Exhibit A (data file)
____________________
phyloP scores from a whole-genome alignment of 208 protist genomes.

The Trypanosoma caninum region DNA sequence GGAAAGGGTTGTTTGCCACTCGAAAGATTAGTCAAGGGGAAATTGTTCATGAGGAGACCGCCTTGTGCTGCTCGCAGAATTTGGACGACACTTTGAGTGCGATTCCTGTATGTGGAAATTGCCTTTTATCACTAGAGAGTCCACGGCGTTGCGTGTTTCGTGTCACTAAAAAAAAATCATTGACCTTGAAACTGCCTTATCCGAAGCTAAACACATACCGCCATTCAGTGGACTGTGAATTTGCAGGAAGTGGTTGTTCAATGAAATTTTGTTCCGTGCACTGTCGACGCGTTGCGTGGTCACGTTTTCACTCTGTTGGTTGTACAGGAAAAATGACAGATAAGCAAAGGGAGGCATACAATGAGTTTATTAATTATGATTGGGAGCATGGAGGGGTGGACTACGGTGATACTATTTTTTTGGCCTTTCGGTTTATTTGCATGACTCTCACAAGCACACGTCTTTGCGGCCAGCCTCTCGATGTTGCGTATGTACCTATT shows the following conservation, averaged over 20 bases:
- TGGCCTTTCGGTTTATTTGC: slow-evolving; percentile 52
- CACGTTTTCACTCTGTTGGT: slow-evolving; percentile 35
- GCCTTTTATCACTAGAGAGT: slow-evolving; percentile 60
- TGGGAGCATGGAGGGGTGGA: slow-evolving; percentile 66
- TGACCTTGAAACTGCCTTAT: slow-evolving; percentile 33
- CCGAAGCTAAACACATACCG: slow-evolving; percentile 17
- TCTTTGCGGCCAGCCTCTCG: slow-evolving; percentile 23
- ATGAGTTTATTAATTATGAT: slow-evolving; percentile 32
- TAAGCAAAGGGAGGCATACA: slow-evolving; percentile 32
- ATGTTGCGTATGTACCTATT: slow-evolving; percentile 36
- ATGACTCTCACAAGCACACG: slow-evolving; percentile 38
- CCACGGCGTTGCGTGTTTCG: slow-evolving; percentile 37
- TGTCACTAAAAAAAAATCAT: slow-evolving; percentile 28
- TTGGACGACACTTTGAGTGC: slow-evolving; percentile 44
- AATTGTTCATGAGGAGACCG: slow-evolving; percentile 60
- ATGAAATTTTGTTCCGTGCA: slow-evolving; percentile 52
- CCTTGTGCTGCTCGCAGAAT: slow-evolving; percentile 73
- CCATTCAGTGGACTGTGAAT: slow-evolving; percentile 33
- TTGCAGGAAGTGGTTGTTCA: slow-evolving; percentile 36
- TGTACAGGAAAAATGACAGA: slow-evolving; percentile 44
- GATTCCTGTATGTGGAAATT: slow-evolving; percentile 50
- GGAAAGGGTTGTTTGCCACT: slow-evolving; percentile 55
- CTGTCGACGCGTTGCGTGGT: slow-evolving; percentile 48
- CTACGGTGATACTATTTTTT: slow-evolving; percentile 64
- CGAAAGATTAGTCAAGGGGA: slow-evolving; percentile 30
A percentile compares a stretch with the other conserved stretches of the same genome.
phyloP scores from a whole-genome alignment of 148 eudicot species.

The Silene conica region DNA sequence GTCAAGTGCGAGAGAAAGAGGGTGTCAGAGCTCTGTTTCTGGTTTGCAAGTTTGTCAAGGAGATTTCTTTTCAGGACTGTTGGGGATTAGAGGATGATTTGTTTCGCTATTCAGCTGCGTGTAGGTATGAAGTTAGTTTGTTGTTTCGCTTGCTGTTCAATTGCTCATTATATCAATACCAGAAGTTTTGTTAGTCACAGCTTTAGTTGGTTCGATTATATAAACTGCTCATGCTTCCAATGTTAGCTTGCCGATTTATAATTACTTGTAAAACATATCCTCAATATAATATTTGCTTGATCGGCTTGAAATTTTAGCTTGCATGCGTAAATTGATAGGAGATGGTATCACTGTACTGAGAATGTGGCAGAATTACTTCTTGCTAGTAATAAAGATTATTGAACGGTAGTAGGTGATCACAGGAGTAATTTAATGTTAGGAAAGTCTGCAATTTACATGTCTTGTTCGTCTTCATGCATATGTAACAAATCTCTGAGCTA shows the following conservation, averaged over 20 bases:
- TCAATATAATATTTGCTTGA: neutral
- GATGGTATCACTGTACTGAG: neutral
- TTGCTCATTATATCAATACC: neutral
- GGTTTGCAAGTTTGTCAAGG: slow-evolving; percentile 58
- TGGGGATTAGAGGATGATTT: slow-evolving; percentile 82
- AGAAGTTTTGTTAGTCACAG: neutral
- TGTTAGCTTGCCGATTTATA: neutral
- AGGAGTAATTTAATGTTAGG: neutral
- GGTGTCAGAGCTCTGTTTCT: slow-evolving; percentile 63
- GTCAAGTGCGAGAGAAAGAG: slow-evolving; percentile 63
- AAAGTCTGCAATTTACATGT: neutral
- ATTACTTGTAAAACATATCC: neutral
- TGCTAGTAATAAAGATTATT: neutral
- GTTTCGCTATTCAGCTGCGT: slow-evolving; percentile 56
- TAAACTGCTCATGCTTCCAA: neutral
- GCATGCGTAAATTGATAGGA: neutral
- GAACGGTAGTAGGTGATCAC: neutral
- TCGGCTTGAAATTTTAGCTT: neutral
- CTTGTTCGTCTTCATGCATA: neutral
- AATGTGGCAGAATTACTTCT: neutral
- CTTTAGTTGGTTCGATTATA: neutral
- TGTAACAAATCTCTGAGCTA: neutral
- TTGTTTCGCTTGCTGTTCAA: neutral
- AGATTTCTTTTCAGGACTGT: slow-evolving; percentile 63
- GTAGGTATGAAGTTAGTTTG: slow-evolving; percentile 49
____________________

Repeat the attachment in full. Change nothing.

phyloP scores from a whole-genome alignment of 208 protist genomes.

The Trypanosoma caninum region DNA sequence GGAAAGGGTTGTTTGCCACTCGAAAGATTAGTCAAGGGGAAATTGTTCATGAGGAGACCGCCTTGTGCTGCTCGCAGAATTTGGACGACACTTTGAGTGCGATTCCTGTATGTGGAAATTGCCTTTTATCACTAGAGAGTCCACGGCGTTGCGTGTTTCGTGTCACTAAAAAAAAATCATTGACCTTGAAACTGCCTTATCCGAAGCTAAACACATACCGCCATTCAGTGGACTGTGAATTTGCAGGAAGTGGTTGTTCAATGAAATTTTGTTCCGTGCACTGTCGACGCGTTGCGTGGTCACGTTTTCACTCTGTTGGTTGTACAGGAAAAATGACAGATAAGCAAAGGGAGGCATACAATGAGTTTATTAATTATGATTGGGAGCATGGAGGGGTGGACTACGGTGATACTATTTTTTTGGCCTTTCGGTTTATTTGCATGACTCTCACAAGCACACGTCTTTGCGGCCAGCCTCTCGATGTTGCGTATGTACCTATT shows the following conservation, averaged over 20 bases:
- TGGCCTTTCGGTTTATTTGC: slow-evolving; percentile 52
- CACGTTTTCACTCTGTTGGT: slow-evolving; percentile 35
- GCCTTTTATCACTAGAGAGT: slow-evolving; percentile 60
- TGGGAGCATGGAGGGGTGGA: slow-evolving; percentile 66
- TGACCTTGAAACTGCCTTAT: slow-evolving; percentile 33
- CCGAAGCTAAACACATACCG: slow-evolving; percentile 17
- TCTTTGCGGCCAGCCTCTCG: slow-evolving; percentile 23
- ATGAGTTTATTAATTATGAT: slow-evolving; percentile 32
- TAAGCAAAGGGAGGCATACA: slow-evolving; percentile 32
- ATGTTGCGTATGTACCTATT: slow-evolving; percentile 36
- ATGACTCTCACAAGCACACG: slow-evolving; percentile 38
- CCACGGCGTTGCGTGTTTCG: slow-evolving; percentile 37
- TGTCACTAAAAAAAAATCAT: slow-evolving; percentile 28
- TTGGACGACACTTTGAGTGC: slow-evolving; percentile 44
- AATTGTTCATGAGGAGACCG: slow-evolving; percentile 60
- ATGAAATTTTGTTCCGTGCA: slow-evolving; percentile 52
- CCTTGTGCTGCTCGCAGAAT: slow-evolving; percentile 73
- CCATTCAGTGGACTGTGAAT: slow-evolving; percentile 33
- TTGCAGGAAGTGGTTGTTCA: slow-evolving; percentile 36
- TGTACAGGAAAAATGACAGA: slow-evolving; percentile 44
- GATTCCTGTATGTGGAAATT: slow-evolving; percentile 50
- GGAAAGGGTTGTTTGCCACT: slow-evolving; percentile 55
- CTGTCGACGCGTTGCGTGGT: slow-evolving; percentile 48
- CTACGGTGATACTATTTTTT: slow-evolving; percentile 64
- CGAAAGATTAGTCAAGGGGA: slow-evolving; percentile 30
A percentile compares a stretch with the other conserved stretches of the same genome.
phyloP scores from a whole-genome alignment of 148 eudicot species.

The Silene conica region DNA sequence GTCAAGTGCGAGAGAAAGAGGGTGTCAGAGCTCTGTTTCTGGTTTGCAAGTTTGTCAAGGAGATTTCTTTTCAGGACTGTTGGGGATTAGAGGATGATTTGTTTCGCTATTCAGCTGCGTGTAGGTATGAAGTTAGTTTGTTGTTTCGCTTGCTGTTCAATTGCTCATTATATCAATACCAGAAGTTTTGTTAGTCACAGCTTTAGTTGGTTCGATTATATAAACTGCTCATGCTTCCAATGTTAGCTTGCCGATTTATAATTACTTGTAAAACATATCCTCAATATAATATTTGCTTGATCGGCTTGAAATTTTAGCTTGCATGCGTAAATTGATAGGAGATGGTATCACTGTACTGAGAATGTGGCAGAATTACTTCTTGCTAGTAATAAAGATTATTGAACGGTAGTAGGTGATCACAGGAGTAATTTAATGTTAGGAAAGTCTGCAATTTACATGTCTTGTTCGTCTTCATGCATATGTAACAAATCTCTGAGCTA shows the following conservation, averaged over 20 bases:
- TCAATATAATATTTGCTTGA: neutral
- GATGGTATCACTGTACTGAG: neutral
- TTGCTCATTATATCAATACC: neutral
- GGTTTGCAAGTTTGTCAAGG: slow-evolving; percentile 58
- TGGGGATTAGAGGATGATTT: slow-evolving; percentile 82
- AGAAGTTTTGTTAGTCACAG: neutral
- TGTTAGCTTGCCGATTTATA: neutral
- AGGAGTAATTTAATGTTAGG: neutral
- GGTGTCAGAGCTCTGTTTCT: slow-evolving; percentile 63
- GTCAAGTGCGAGAGAAAGAG: slow-evolving; percentile 63
- AAAGTCTGCAATTTACATGT: neutral
- ATTACTTGTAAAACATATCC: neutral
- TGCTAGTAATAAAGATTATT: neutral
- GTTTCGCTATTCAGCTGCGT: slow-evolving; percentile 56
- TAAACTGCTCATGCTTCCAA: neutral
- GCATGCGTAAATTGATAGGA: neutral
- GAACGGTAGTAGGTGATCAC: neutral
- TCGGCTTGAAATTTTAGCTT: neutral
- CTTGTTCGTCTTCATGCATA: neutral
- AATGTGGCAGAATTACTTCT: neutral
- CTTTAGTTGGTTCGATTATA: neutral
- TGTAACAAATCTCTGAGCTA: neutral
- TTGTTTCGCTTGCTGTTCAA: neutral
- AGATTTCTTTTCAGGACTGT: slow-evolving; percentile 63
- GTAGGTATGAAGTTAGTTTG: slow-evolving; percentile 49